I step off the flamingo colored bus and walk into the middle ages with mountains hovering in the background while lots of vapors hit depending on which way you turn, charcoal smoke, dried dung, piss, nothing remotely romantic as the universe you’ve been living in has been flicked and brought you back to the time of camels and donkeys into the back of beyond sans electricity but rosy glow kerosene lanterns show off local vendors’ fruit in brown one story buildings down the dried mud thoroughfare where small piles of oranges are arranged like pyramids of precious gems and lanterns put out thin beams of shaky light so walking down the street into darkness you hear a clip-clopping echo and see a flickering pin prick light and jump out of the way of a donkey cart headed right at you with the driver sitting on top smoking kif next to a kerosene lamp unable to see you in the pitch black air though you might smell donkey and driver if the dung laced breeze blows up your nose as my body quivers with new found knowledge of time so I pour sand from one hand to the other in order to anchor me to the earth and settle into a leathery haunch and breathe in the remnants of the old ways through worn slats of the oldest door in the world hanging in entrance of a mud compound where bakers hook their flat dough pieces the size of small pillows with a black rod onto the roof of a beehive shaped oven with a flick of their wrists bakers’ limbs having an intelligence of their own needing no concentration after 1,000 years of repetition while turban wrapped men pass as if in parade out of the bible faces not quite Asian not quite European dark beards hollow cheeks gazing into space until throwing out pieces of conversation into the air stepping past dried creek beds with cratered walls of sand on either side of you the chaos of the crust of earth as if some mad god of sculpture troweled along their rims in ecstatic abandon jubilating in the peculiar sense of sand surrounding you in a protective snake shaped womb as you listen to the high wailing voices from the tendrils of the wind a song slithering among dunes carved from alleys of sand melody and lyric complete while a woman’s mating ritual of belly jiggling, pelvic thrusts vibrate and stretch in filthy angelic writhing in the mud unleashing a gale of erotic energy as drums carry her through different symphonies of movement causing the skin of the soldier of peace to split like a serpent’s egg to reveal the tinkle of a goat’s bell.
Leap of Faith
I’m a dead frog and I don’t say this with any pity or understanding or shame it’s just an observation that people seem to like us, like us a bit too much because they like to push hooks through our jaws and cast us out to sea, as well as amputate us for fine dining and draw us as a cartoon shuffling cigar smoking smart ass, and they like to blame us when they choke on the phlegm in their throats, and they swear that some of us give them hideous skin infections while the evil ones enjoy tossing us into their steamy potions as the younger ones imitate us with a game of leaps and crashes, perhaps because we abandon our young and we larger ones like to eat the smaller ones, and some of us are poisonous and have arrows dipped in our blood for killing others, and snakes like to slide along with our swallowed bulges straining inside their bellies, and we are stunned and frozen and sliced alive by school children with sharp tools, yet we still swim and splash and smile because the sun warms our cold blood and reflects our moist green that gives summer its most vibrant color, and the Chinese believe there is a toad in the moon not a man, and the Japanese consider us good luck, and that luck includes the growing of long legs to hop away from dinosaurs which is why we are the best leapers on earth and millions of years ago became the first animal with any backbone to live on land, and Shakespeare wrote that we wear a precious jewel in our head, and best of all, beneath the summer stars, the sky is filled with our clucks and clicks and croaks of romance and camaraderie, sprinkled within a flying feast of buzzing wings and microscopic swimmers, and so this is what dead frogs will do just given the chance, a chance that will always destroy us.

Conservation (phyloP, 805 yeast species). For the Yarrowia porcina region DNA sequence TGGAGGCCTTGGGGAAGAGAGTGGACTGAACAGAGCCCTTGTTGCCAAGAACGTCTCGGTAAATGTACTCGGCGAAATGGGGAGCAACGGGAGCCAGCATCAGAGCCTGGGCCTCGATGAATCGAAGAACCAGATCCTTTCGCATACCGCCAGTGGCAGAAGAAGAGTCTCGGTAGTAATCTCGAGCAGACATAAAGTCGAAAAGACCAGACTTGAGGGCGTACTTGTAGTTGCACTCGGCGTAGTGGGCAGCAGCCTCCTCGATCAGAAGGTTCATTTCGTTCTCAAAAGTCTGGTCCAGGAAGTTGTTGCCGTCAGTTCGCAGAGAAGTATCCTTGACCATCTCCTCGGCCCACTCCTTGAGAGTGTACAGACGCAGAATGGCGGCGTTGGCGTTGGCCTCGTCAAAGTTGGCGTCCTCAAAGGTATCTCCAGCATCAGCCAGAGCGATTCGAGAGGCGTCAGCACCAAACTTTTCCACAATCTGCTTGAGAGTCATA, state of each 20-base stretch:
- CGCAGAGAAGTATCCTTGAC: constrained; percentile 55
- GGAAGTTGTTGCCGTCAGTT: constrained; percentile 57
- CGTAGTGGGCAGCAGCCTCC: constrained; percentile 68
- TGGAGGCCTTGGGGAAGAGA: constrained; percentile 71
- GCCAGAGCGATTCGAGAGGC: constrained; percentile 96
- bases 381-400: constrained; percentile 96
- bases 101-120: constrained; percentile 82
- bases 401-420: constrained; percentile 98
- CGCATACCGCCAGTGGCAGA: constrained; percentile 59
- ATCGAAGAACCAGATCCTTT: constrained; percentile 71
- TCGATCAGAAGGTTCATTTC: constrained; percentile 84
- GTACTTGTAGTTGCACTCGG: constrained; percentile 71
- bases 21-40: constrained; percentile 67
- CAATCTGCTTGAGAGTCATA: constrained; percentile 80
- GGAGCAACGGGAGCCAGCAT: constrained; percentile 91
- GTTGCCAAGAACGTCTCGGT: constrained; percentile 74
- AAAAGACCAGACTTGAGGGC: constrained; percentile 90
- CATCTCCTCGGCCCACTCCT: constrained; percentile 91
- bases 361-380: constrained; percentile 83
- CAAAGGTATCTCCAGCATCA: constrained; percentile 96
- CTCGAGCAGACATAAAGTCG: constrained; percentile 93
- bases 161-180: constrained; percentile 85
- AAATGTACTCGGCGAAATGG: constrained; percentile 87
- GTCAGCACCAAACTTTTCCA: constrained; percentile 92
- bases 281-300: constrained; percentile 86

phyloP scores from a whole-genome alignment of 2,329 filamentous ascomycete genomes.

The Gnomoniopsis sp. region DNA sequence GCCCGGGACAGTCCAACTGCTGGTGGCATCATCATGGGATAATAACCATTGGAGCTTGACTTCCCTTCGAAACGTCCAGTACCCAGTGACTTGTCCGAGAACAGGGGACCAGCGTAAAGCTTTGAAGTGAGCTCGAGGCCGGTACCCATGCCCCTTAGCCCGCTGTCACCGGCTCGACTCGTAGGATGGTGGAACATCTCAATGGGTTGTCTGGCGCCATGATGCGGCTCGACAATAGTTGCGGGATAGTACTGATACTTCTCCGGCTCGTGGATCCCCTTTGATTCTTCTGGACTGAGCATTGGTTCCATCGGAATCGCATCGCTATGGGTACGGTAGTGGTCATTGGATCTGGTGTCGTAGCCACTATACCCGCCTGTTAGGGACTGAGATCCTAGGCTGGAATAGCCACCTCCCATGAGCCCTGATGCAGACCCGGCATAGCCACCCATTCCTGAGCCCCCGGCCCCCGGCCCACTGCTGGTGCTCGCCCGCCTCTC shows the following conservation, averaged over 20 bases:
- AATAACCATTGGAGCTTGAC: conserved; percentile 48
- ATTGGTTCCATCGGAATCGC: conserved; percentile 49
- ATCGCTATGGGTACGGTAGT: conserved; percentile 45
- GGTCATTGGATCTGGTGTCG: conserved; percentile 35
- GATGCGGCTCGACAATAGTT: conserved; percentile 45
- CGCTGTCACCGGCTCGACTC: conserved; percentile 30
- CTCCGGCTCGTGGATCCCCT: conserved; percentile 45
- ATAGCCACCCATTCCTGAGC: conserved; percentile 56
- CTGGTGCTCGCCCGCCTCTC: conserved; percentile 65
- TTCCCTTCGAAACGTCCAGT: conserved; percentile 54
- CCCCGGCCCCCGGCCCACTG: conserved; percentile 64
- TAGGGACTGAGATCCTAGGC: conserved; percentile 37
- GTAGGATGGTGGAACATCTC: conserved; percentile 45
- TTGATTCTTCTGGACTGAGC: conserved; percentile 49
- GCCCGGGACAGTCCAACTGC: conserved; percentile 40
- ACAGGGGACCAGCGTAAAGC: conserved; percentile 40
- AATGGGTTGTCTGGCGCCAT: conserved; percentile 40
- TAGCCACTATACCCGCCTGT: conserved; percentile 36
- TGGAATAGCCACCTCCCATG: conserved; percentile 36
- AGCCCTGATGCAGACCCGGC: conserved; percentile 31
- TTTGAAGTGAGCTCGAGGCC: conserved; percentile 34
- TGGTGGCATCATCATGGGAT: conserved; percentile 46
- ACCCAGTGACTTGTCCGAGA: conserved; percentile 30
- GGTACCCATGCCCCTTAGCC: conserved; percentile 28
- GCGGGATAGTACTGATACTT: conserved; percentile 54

Mark Blickley's latest book is the short story collection, Sacred Misfits (Red Hen Press). His play, The Milkman's Sister, premieres at New York City's 13th Street Repertory Theater. He is a proud member of the Dramatists Guild and PEN American Center.